Honor This work has been published in the Teen Ink monthly print magazine.

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   I scratched at my itchy stockings once again. It was only two minutes until we, the orchestra, would enter the stage for our part of the performance. What a cold March day it was, when I was the principal trombone in the Middle School Northern Regional Music Festival. Or more aptly phrased by the band directors, "that huge waste of time with those bratty, adolescent string players." As I squirmed my toes in my one-size-too-large patent leather hand-me-downs, I remembered how it had all begun ...

"Meredith? Meredith, what are you still doing at home? It's 9:30; the bus for auditions left an hour ago! Just go to the audition place," cried my mother from one hundred miles away over the scratchy phone.

I took my groggy body as fast as I could through the regular morning tasks of showering and eating. Praying that "Chief" (as we fondly called our band director, Mr. McIvor) wouldn't kill me for being late, I grabbed my brother and hurried to the site of the auditions.

Running through the crowded halls, I was unsure whether I really wanted to find Chief, not knowing what doom would assault me. On my third round of the building, I finally found them.

Chief looked at me sternly. "Sit."

"I didn't mean to ..."

"Sit."

I sullenly took my place next to him on the floor, where I would have to wait for hours until my audition. While we sat, I looked over my part, remembering how the year before I had bravely marked the hardest piece in my book as my audition piece for this year. I was playing Concertino Petite, an exciting "10" piece with high G's and millions of accidentals. No matter how hard I had to practice, I loved the piece.

"Healy!" barked Mr. McIvor

I tried to squeak out an answer, "Yes?"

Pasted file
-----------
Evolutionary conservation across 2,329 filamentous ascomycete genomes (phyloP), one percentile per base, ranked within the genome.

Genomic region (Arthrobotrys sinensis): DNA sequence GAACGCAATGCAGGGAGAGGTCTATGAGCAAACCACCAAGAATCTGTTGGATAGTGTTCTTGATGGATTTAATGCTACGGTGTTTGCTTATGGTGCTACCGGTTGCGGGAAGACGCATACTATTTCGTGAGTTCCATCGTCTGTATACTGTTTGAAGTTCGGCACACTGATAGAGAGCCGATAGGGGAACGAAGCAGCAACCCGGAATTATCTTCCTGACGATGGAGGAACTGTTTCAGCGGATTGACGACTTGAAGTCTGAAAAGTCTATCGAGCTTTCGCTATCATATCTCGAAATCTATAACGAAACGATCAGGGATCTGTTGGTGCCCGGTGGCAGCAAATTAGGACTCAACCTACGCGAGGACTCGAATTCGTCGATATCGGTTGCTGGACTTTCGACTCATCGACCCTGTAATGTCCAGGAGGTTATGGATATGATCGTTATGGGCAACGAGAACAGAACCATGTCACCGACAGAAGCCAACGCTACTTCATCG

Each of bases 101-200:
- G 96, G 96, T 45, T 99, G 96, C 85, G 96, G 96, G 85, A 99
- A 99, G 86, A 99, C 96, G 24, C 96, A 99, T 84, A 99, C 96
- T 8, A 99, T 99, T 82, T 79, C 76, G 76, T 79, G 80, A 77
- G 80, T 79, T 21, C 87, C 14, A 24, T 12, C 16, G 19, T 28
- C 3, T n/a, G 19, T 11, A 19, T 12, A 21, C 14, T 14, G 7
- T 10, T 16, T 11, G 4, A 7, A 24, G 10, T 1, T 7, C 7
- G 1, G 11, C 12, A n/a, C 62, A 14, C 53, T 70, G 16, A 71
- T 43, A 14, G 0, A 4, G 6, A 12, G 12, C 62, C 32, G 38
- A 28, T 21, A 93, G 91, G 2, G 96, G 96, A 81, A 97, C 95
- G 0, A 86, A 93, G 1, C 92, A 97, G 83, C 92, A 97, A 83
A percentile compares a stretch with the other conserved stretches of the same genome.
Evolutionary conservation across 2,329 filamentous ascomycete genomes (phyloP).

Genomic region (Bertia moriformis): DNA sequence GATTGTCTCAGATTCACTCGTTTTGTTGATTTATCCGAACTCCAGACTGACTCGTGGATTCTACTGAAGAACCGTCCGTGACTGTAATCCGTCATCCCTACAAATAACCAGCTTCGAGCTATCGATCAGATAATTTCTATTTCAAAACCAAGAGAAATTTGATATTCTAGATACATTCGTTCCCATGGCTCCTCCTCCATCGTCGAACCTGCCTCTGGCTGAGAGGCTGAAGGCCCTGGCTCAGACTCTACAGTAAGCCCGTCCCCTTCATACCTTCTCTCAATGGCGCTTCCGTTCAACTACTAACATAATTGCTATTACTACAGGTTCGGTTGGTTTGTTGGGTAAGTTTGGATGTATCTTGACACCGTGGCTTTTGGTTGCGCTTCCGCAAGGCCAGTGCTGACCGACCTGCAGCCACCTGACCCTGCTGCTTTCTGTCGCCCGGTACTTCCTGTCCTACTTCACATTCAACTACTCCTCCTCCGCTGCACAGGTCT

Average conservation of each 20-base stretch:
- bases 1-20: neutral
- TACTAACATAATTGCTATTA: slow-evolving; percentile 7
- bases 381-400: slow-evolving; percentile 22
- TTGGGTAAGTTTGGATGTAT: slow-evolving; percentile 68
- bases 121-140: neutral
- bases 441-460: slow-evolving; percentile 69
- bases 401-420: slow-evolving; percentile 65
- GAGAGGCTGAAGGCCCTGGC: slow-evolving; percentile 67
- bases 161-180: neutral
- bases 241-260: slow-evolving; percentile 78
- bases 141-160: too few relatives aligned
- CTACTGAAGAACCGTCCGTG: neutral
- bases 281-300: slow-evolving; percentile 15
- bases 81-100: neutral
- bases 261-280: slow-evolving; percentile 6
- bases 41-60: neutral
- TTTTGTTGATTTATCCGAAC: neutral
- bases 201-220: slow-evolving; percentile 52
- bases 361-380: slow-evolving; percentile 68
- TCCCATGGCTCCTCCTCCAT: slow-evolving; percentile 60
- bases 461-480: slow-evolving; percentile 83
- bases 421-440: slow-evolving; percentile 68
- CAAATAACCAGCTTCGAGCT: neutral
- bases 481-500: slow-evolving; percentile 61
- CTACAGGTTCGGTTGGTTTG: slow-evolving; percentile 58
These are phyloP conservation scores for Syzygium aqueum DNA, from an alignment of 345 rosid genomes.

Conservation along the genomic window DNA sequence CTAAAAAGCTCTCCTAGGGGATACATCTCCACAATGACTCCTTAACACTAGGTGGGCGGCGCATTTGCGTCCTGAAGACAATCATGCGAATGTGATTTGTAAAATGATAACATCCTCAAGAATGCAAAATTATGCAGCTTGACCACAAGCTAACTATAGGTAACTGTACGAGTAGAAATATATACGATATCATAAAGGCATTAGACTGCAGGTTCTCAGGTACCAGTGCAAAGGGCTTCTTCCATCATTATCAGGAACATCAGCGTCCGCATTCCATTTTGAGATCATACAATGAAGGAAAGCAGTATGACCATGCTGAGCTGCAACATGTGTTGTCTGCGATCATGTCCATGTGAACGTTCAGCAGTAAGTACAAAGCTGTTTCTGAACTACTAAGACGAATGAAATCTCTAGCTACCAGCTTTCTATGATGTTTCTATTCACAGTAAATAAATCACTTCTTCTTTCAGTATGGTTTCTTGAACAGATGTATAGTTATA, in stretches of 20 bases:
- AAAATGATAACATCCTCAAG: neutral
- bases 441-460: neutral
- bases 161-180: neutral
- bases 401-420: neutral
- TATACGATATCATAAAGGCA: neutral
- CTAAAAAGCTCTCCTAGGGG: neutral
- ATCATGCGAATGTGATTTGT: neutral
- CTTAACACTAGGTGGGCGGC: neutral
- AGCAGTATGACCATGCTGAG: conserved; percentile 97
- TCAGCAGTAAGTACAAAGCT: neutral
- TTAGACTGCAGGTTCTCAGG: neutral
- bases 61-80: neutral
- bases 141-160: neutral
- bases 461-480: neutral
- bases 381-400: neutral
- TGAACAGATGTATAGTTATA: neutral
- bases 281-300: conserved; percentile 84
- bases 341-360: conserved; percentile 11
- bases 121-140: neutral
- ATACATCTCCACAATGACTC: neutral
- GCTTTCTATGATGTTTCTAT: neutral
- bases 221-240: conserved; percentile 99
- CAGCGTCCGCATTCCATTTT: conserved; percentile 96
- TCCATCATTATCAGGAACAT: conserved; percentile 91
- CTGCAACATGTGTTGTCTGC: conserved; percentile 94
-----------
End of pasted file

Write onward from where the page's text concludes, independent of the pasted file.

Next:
"The line over there's pretty short. Go audition and meet us back in the car." He paused and noticed my slight apprehension.

"Don't worry about it," he said gently. "Remember what I always tell you: it's the judges' honor to hear you play."

I smirked at his attempt to cheer me up, but remembering that this was my last year in Middle School Regionals, I muttered a thank you and went off to attempt my final chance at being principal trombone. Waiting for my turn to enter Room 311, I looked at my piece and went over Chief's assurances:

It's their honor to hear me play. It's their honor to hear me play. It's their honor to hear ...

"Hey Mer! Meredith! It's time to go on, kid."

Mr. McIvor's voice brought me roughly back to the present. I scratched my itchy stockings one more time before walking on stage. The lights glared at the usual concert level - burn your face off and make you sweat like a pig - high. I glanced nervously at Mike and Scott, the other trombonists, who were actually looking to see what I would do. It's their honor to hear you play.

I confidently sat down and put my music in order. I double-checked under my chair for my spray bottle and mute. Everything was set. The festival coordinator began his speech about how we were "the best orchestra ever in the festival," the same speech he made every year.

The conductor was announced and stepped onto the podium. Sweat beaded my forehead and made the grip on my slide slippery. It's their honor to hear you play.

The conductor looked around to make sure everyone was ready. I took a second glance at Mike and Scott, their brows furrowed in concentration. This was it: my final year. I was the principal trombone, I knew these pieces by heart. Yet, still, I was nervous.

The conductor raised his arm to ready for the down beat. I took a breath. It's their honor to hear you play.

With a ferocious attack on my accents and miles of air streaming through my trombone, I began. I played magnificently.

We struggled through Overture to Rienzi. We danced through Russian Sailor's Dance. And we marched through Stars and Stripes Forever.

We played for 23 minutes.

I was wearing a black concert dress and my mother's patent leather shoes.

I remember it exactly.

It was their honor to hear me play. fl


This work has been published in the Teen Ink monthly print magazine. This piece has been published in Teen Ink’s monthly print magazine.






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